Toward the end of Day 2 in White Canyon - so far south you can almost smell Arizona and so deep in the desert that those invasive plants that plague the Colorado Plateau (tamarisk and Russian olive) still haven't found their way in - Chris walked back down the trail to tell us he saw bear tracks.
"Uh huh," I said, my voice probably wavering between disbelief and indifference.
"I said bear tracks, not deer tracks," Chris said.
I shrugged. "So?"
Chris just chuckled. "Um...." Above us, sheer sandstone cliffs cut out the sky, stark blue against a red rock streaked in slate black varnish. Cottonwood trees dripped in spring greens I have probably already missed seeing in Alaska, and I realized then how far from home we really were. Me and the bear.
I dropped my pack and hobble sticks and stumbled up a side canyon, where my friends were already following the well-laid footprints. I struggled to keep up with the group but found myself slipping further behind. Their echoing voices faded up the canyon until I was alone with the silence, tracing the steps of a ghost bear in the sand, and losing my concentration to the mystery of it all. The canyon twisted and narrowed, casting the wash in shadow, threatening yet another dead end, and still the bear moved on.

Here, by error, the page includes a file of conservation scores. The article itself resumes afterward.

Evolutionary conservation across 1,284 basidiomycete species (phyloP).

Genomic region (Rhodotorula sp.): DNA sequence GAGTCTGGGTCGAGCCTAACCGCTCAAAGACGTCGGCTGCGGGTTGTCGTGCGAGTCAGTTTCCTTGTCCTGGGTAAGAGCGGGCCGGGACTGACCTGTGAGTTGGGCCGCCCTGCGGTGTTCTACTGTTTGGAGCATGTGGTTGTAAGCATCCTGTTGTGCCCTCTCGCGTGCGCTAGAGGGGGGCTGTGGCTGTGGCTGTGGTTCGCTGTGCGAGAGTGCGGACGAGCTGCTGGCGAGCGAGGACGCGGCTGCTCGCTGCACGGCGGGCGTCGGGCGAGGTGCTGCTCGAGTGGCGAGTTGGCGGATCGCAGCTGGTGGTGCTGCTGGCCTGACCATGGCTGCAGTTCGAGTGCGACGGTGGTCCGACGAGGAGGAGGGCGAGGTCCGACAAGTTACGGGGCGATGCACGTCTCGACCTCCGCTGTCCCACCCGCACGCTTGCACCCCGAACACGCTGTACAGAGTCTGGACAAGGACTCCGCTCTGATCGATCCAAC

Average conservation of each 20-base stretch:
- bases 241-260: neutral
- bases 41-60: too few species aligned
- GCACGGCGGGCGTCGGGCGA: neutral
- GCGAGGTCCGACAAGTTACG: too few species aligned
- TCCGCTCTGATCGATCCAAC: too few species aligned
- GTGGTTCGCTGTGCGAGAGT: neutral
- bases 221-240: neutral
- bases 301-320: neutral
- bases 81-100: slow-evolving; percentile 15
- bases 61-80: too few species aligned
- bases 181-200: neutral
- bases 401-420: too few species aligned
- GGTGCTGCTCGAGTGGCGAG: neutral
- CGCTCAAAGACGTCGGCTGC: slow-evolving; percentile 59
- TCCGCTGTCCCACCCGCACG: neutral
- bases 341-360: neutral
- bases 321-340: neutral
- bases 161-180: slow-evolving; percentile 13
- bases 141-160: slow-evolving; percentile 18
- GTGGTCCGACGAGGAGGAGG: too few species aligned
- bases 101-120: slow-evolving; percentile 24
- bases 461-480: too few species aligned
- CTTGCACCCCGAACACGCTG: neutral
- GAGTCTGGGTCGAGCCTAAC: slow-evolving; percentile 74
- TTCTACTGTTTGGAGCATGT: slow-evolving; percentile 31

It's been an interesting experience to come together in this place - together as a group of old and new friends now spread between all corners of the continent; together as Alaskan and black bear in the Utah desert. Such strange collisions could only happen in a space so wide open it closes in all the empty spaces, a place so beautiful it bleeds light, where time moves like the waves in a river - constantly curling back toward the past.
I had a great vacation despite a nearly continuous struggle with an uncooperative body. I'm back in Salt Lake City today after driving between the hours of 10 p.m. and 3 a.m., all hopped up on gallons of Diet Pepsi (which is my excuse for still being awake and also for this strange post.) I owe my sore knee to some misguided mountain biking and unintended canyoneering, but I owe the great vacation to old friends, open spaces, and a little black bear that must have been a long way from home.
To be continued ...